What Critics of Dr. Laura and Cordoba House Share


>Good for Joan Walsh for having the temerity to spell out the word "nigger" in her post about Laura Schlessinger's notorious use of it in the radio broadcast that led to her resignation.  Like Walsh, "I hate the euphemism," and the growing lexicon of words that can only be referenced by their initials, regardless of context or the intent with which they're used.  Of course, linguistic bans enforced by social disapprobation are not legal bans that violate First Amendment rights, and Schlessinger's critics have their own rights to shame or boycott her and other speakers they disdain.  But they have no right not to be offended, and if she should be wary of encouraging bigotry, so should her liberal critics, as the furor over the lower Manhattan mosque has shown.
Muslims have a legal right to build their mosque near Ground Zero, opponents are apt to acknowledge, but, like Dr. Laura, they are excoriated for exercising their rights offensively.  "Our position is about sensitivity," the ADL explains, stressing that its opposition to the mosque has been "deeply misunderstood" and expressing pain at being accused of bigotry.  But by elevating sensitivity over liberty, the ADL promotes bigotry (perhaps unintentionally but not forgiveably.)  The ADL also promotes what John Stuart Mill famously decried as the "depotism of custom."  Sensitivity policing by private citizens is protected by the First Amendment but undermines its foundational commitment to freedom of speech and religion.  It is sophistry, or self-delusion, to claim that sensitivity-based opposition to a Muslim community center and mosque is consistent with support for the fundamental right to build it.  A right denied formally by the government or informally by a virtual mob is still a right denied.  

Besides, when informal pleas to exercise rights sensitively fail, they're apt to be followed by formal legal demands not to exercise rights at all, as the ADL should know, considering its efforts to stop a group of neo-Nazis from marching in Skokie, Illinois, some 30 years ago. The ADL lost that battle, when the ACLU successfully defended the Nazi's First Amendment rights.  It might not lose a similar battle today, however, (and the ACLU might not wage one, at a similarly great financial cost.)  "Nazi's don't have a right to put up a sign next to the Holocaust Museum in Washington," Newt Gingrich declared, explaining his opposition to the mosque.  Actually they do; at least Nazis have the same rights as the ADL to post signs next to the Holocaust Museum or anywhere else.  

But a generation of supposedly progressive college students, accustomed to campus speech codes and raised to believe that "free speech doesn't include hate speech," would probably agree with the Gingrich, although some might disagree with his opposition to the lower Manhattan mosque, out of regard for diversity and a view of Muslims, (in this instance at least) as victims not offenders or oppressors.  What's lost in our debates about the right to worship or speak is the understanding that all of us share the same rights whether we're celebrated by the majority as victims or condemned as victimizers; we have a right to give offense and an obligation to take it.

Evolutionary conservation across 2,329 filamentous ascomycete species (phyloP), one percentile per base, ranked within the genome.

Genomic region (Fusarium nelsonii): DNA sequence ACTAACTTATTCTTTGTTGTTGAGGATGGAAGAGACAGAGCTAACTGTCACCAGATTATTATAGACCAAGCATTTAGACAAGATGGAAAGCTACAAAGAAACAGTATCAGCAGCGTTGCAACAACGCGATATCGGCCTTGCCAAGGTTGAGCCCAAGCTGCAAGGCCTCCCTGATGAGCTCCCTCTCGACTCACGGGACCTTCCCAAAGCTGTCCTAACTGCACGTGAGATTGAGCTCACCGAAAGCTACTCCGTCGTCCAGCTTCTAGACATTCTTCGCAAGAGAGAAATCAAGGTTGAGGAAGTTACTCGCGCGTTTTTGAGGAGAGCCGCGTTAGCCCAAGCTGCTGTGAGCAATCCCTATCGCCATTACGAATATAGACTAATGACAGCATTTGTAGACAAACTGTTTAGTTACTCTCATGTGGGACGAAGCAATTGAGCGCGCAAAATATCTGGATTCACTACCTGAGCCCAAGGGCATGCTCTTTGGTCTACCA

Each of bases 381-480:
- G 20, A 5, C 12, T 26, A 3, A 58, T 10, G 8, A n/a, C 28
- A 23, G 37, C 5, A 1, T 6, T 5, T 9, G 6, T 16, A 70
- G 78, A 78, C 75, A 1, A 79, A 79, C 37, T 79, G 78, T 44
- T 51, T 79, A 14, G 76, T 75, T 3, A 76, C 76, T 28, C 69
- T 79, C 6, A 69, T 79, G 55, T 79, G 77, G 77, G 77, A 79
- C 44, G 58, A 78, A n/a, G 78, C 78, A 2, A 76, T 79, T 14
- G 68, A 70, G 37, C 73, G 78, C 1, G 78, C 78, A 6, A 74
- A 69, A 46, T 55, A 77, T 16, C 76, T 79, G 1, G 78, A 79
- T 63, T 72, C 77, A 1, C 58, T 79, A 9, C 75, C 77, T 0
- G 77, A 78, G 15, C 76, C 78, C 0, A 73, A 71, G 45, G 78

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Wendy Kaminer is an author, lawyer, and civil libertarian. She is the author of I'm Dysfunctional, You're Dysfunctional, and a past recipient of a Guggenheim Fellowship. More

Wendy Kaminer is a lawyer and social critic who has been a contributing editor of The Atlantic since 1991. She writes about law, liberty, feminism, religion and popular culture and has written eight books, including Worst InstinctsFree for All; Sleeping with Extra-Terrestrials; and I'm Dysfunctional, You're Dysfunctional. Kaminer worked as a staff attorney in the New York Legal Aid Society and in the New York City Mayor's Office and was awarded a Guggenheim Fellowship in 1993. She is a renowned contrarian who has tackled the issues of censorship and pornography, feminism, pop psychology, gender roles and identities, crime and the criminal-justice system, and gun control. Her articles and reviews have appeared in The Atlantic, The New York Times, The Wall Street Journal, Newsweek, The American Prospect, Dissent, The Nation, The Wilson Quarterly, Free Inquiry, and spiked-online.com. Her commentaries have aired on National Public Radio. She serves on the board of the Bill of Rights Defense Committee, the advisory boards of the Foundation for Individual Rights in Education and the Secular Coalition for America, and is a member of the Massachusetts State Advisory Committee to the U.S. Civil Rights Commission.

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